As often as we see commercials on television advertising for-profit colleges and universities that provide degrees for adults returning to school, it is easy to think that the idea of adult education is a relatively new one. Despite the increase in adult programs, however, the idea of adult or continuing education is hardly a new one. In fact, about a century ago, there was a famous movement called the Chautauqua Movement that advocated adult education and sponsored lecture circuits, musicians and entertainers, and assemblies across the nation. Its goal was to demonstrate that learning did not stop after high school, because there is always more to learn. The Chautauqua organizations advocated for a highly open and democratic way for everyone, young and old, to access further education.
Chautauqua still exists today, although not in the widespread form it once did. This particular organization, however, is not the only way to access education outside of the classroom. One of the many benefits of being at a state university, or really any university, is that we have access to a wide variety of (often free) lecturers and entertainers that come to campus for the simple reason that they want to share their area of expertise with curious students outside of the classroom. There is always at least one lecture, concert or talk every week here on campus — next week alone, there are two music recitals, a UT Science Forum, an architecture lecture, and a film screening and talk, among many other things. As the Chautauqua movement emphasized years ago, there are always opportunities to expand our education outside of our classes, and UT is constantly providing ways for us to do so.
So why do we bother to advertise these events to such an extent? Why even mention these events in a column, when you can simply look online to see what events are coming up? The reason, unfortunately, is that not enough people take advantage of these opportunities. Of course, we all have busy lives and do not always have time in the evenings or during the day to attend an extra event. But the real issue is that many students simply do not want to. They do not see any benefit to learning anything outside of their major and simply wish to get by in life knowing only the bare minimum required to get a job in their field. Anything else is extraneous, irrelevant and a waste of time.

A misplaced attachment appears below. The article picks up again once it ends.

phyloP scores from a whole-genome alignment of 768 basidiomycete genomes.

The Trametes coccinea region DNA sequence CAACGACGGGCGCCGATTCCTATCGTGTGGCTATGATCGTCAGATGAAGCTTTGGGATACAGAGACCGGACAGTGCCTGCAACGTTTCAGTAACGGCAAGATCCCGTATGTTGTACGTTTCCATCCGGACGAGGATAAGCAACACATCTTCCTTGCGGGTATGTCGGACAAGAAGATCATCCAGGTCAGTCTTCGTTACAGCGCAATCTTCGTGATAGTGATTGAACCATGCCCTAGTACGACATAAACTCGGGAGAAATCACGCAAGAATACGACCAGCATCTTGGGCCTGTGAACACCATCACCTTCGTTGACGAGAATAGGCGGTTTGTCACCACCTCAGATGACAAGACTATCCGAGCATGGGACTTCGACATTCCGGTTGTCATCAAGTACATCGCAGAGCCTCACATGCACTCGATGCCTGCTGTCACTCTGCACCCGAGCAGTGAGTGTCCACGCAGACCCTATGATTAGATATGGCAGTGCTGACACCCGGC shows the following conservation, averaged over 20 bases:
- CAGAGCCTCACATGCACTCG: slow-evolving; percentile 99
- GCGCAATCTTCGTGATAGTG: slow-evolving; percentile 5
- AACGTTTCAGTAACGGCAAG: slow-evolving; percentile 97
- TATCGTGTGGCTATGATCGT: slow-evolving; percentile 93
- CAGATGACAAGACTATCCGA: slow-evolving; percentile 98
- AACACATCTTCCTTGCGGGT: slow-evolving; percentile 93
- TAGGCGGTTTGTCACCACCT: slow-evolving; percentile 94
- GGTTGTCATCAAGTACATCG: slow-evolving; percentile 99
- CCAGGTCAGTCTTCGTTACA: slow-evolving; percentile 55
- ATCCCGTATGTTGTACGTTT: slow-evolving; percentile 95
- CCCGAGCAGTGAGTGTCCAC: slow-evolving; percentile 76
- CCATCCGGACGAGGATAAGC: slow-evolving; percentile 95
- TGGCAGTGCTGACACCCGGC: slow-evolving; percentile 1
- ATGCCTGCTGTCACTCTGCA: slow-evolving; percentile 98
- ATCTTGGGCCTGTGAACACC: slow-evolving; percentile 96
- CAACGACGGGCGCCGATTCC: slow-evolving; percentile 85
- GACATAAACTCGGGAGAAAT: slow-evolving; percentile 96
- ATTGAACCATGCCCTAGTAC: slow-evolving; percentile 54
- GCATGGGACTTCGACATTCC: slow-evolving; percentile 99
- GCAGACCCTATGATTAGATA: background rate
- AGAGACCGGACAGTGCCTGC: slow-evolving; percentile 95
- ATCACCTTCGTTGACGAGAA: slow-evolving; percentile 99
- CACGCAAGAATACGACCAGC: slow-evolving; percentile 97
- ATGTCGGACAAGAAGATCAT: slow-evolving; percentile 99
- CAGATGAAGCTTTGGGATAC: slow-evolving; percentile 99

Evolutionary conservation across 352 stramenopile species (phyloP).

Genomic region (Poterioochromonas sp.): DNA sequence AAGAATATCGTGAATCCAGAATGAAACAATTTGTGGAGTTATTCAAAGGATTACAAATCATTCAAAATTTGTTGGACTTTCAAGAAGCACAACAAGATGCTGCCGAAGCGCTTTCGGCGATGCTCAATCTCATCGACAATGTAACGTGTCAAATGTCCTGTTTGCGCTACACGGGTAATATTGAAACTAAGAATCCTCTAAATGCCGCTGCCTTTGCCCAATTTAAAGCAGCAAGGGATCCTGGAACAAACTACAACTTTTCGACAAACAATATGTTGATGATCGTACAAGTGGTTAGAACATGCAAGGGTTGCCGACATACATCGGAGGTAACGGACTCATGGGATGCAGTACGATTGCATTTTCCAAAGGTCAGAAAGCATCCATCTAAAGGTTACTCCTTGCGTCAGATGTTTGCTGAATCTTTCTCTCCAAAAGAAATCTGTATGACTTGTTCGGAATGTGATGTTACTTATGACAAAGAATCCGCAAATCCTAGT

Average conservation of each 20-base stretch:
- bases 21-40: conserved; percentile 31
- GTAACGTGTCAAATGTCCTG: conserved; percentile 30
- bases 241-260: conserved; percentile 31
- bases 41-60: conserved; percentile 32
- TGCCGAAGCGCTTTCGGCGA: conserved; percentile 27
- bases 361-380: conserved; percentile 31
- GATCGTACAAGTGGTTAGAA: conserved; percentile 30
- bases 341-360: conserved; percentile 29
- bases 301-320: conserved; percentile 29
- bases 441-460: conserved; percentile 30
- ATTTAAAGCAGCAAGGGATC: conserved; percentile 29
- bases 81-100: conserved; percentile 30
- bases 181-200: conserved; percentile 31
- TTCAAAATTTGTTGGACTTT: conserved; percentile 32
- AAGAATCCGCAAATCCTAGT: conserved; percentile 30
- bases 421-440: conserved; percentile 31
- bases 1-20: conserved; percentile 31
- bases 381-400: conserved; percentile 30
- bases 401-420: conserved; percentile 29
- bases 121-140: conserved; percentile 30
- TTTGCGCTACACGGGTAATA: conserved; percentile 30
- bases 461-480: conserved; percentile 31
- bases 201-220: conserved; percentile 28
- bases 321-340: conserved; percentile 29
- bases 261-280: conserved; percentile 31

This is exactly the reason why college has become all but required to be hired in today's economy. Employers assume that the people they are interviewing are generally qualified for the job. The level of competition that employers seek in their employees certainly depends on our grade point averages, our skills and our work ethic. But when it comes down to deciding between two almost identical candidates, the things that set one apart from the other are the candidates' interests outside of the field of that particular job. The reason employers focus on hobbies, extracurriculars and other activities is both because they are seeking "well-rounded" individuals, and also because they are seeking people with a genuine desire to learn and to experience the wide variety of things the world has to offer. A love of learning will not just appeal to your future employers, but will make your life richer well beyond your college career. So take advantage of the opportunities UT provides to continue learning. Like those of generations before us, it is important to recognize that there is always more to learn.
— Sarah Russell is a senior in history. She can be reached at firstname.lastname@example.org.